I don’t want to make age sound like a negative thing as it’s actually never bothered me, hitting milestone birthdays only meant getting better presents. However, as we get older we don’t jump out of bed on a morning like we did before and we start to suffer with signs of age in our face and bodies, lines, dryness, arthritis etc etc, so anything that helps combat this is a bonus. We all know we should eat healthily, exercise regularly and drink plenty of water; easier said than done. At one point I was taking so many supplements it was a wonder I didn’t rattle, so I’ve taken a step back and decided to research what I really should take and what will give me the most benefits, and as there are so many claims regarding the efficacy of turmeric I’ve decided to start with that.
The health effects of turmeric come from it’s main active ingredient of ‘curcumin’ which has anti-inflammatory and antioxidant properties, so if you are looking for a supplement make sure it has high levels of curcumin. Claims regarding the positive effects of turmeric range from combating serious illnesses such as Alzheimer’s and heart disease, to helping fight inflammation, healing wounds, aiding digestion, helping to limit flare ups of psoriasis and using as an effective sunscreen. Curcumin isn’t very good at absorbing into the bloodstream though, so it is recommended to take black pepper with it, I’m not sure about this as I don’t like pepper. I popped along to Holland and Barrett last weekend and the extremely helpful assistant recommended Solgar Turmeric Root Extract, so I’m giving that a go and see what happens, if it seems to be working I will happily forego the pepper.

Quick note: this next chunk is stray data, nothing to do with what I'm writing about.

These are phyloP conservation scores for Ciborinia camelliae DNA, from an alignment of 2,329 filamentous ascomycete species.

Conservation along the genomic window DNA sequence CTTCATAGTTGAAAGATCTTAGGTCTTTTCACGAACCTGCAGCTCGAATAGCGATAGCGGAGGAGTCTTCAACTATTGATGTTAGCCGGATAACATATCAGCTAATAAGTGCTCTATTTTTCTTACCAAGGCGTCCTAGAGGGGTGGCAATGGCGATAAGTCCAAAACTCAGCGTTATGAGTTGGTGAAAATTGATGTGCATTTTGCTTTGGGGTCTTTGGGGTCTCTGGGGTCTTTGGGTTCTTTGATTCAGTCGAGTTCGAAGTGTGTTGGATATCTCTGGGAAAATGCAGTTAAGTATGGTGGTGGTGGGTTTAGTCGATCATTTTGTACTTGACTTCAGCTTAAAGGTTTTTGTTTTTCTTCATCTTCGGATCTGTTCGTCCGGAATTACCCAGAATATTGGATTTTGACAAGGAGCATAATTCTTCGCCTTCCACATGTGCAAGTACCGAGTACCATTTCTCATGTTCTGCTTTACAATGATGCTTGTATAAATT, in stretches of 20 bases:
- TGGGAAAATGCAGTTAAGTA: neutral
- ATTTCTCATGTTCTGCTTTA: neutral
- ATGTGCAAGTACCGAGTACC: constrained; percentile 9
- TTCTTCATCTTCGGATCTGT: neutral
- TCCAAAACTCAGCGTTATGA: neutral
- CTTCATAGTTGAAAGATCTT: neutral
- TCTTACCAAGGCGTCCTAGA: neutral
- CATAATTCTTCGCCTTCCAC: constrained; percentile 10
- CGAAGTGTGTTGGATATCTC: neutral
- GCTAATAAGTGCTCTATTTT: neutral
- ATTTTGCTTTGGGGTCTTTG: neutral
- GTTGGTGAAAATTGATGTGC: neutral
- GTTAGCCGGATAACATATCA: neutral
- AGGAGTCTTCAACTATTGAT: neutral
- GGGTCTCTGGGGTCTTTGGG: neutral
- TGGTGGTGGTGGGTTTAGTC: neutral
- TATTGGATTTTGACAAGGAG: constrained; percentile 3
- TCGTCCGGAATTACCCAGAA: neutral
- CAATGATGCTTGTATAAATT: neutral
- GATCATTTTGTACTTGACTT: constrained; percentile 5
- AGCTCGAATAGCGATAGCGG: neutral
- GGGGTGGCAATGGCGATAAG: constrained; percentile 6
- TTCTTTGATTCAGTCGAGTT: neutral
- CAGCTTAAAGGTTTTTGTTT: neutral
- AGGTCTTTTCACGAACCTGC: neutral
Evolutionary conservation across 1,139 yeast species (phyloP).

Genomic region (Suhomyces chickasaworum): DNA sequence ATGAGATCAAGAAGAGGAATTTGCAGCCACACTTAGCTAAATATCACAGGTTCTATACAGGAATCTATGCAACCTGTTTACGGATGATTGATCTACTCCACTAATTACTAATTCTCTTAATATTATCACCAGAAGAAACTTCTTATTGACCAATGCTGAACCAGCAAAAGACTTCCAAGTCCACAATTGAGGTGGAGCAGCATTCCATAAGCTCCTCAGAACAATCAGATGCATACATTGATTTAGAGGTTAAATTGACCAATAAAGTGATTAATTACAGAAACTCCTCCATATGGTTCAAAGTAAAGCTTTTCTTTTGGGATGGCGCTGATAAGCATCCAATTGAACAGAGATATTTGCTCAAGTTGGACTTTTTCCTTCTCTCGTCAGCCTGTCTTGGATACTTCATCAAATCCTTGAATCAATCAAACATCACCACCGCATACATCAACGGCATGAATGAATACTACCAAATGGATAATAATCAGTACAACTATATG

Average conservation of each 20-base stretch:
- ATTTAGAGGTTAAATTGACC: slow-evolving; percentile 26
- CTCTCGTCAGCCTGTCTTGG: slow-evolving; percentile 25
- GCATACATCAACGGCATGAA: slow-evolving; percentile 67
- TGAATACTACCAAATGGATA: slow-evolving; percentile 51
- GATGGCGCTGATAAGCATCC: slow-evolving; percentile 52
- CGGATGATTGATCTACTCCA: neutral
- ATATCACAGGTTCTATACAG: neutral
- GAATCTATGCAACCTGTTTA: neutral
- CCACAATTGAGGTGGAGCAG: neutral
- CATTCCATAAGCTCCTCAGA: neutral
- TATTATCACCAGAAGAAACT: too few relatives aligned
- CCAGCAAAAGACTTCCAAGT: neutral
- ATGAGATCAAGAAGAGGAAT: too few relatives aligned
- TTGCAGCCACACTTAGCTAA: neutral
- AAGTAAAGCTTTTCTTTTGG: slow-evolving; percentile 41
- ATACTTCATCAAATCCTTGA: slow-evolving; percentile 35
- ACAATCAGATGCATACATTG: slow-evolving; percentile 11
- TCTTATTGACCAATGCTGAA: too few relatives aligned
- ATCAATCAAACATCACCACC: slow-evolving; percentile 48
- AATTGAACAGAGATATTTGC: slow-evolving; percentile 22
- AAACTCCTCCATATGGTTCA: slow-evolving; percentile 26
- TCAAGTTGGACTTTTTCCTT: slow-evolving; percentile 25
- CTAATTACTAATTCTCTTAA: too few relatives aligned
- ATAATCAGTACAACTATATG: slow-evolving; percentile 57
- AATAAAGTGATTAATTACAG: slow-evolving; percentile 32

I want to try turmeric not only for it’s health benefits but also for the hair and skin benefits. The antioxidants are great for ageing skin as they stimulate new cell growth and keep the skin’s elasticity intact. I suffer with sinus problems and often have a swollen area on the left side of my face, so if it helps with the inflammation there it would be amazing.
Turmeric can be used as an ingredient in face and hair masks but I’m wary of this as it can stain the skin. If you are going to use it in a mask, test your skin beforehand to check you’re not allergic to it. Turmeric is also used as an antibacterial agent and can be put on small cuts and wounds as a paste.
However, the point about turmeric which really caught my attention was as an “anti-ageing” treatment, (I’m not keen on the term “anti-ageing” as it has negative connotations, I’m trying to think of something else I can use which is as easily identifiable). Not to get too technical, but scientists believe that ageing is controlled by genes that regulate the metabolism, DNA repair, antioxidant systems and cell death. Ageing signals a decline in the efficiency of the system and random errors start to occur in DNA replication which leads to more older cells and damaged tissue. Current theories are that the causes of ageing are associated with chronic inflammation. Therefore, as curcumin has both antioxidant and anti-inflammatory properties, studies have suggested that it can help counterattack the effects of ageing. I found a couple of trials by the American Academy of Dermatology that found that using moisturising creams containing turmeric twice daily for eight weeks had the effect of drastically minimising the appearance of fine lines and wrinkles; dark spots and changes in skin pigment were also reduced by nearly 15%.
Gosh, I feel like I’m doing some sort of thesis here!! Indeed, I could go on and on about the beneficial effects of turmeric, but don’t worry I will stop here. I’m on day four of taking my supplements and I will update you with any effects on skin, hair and health.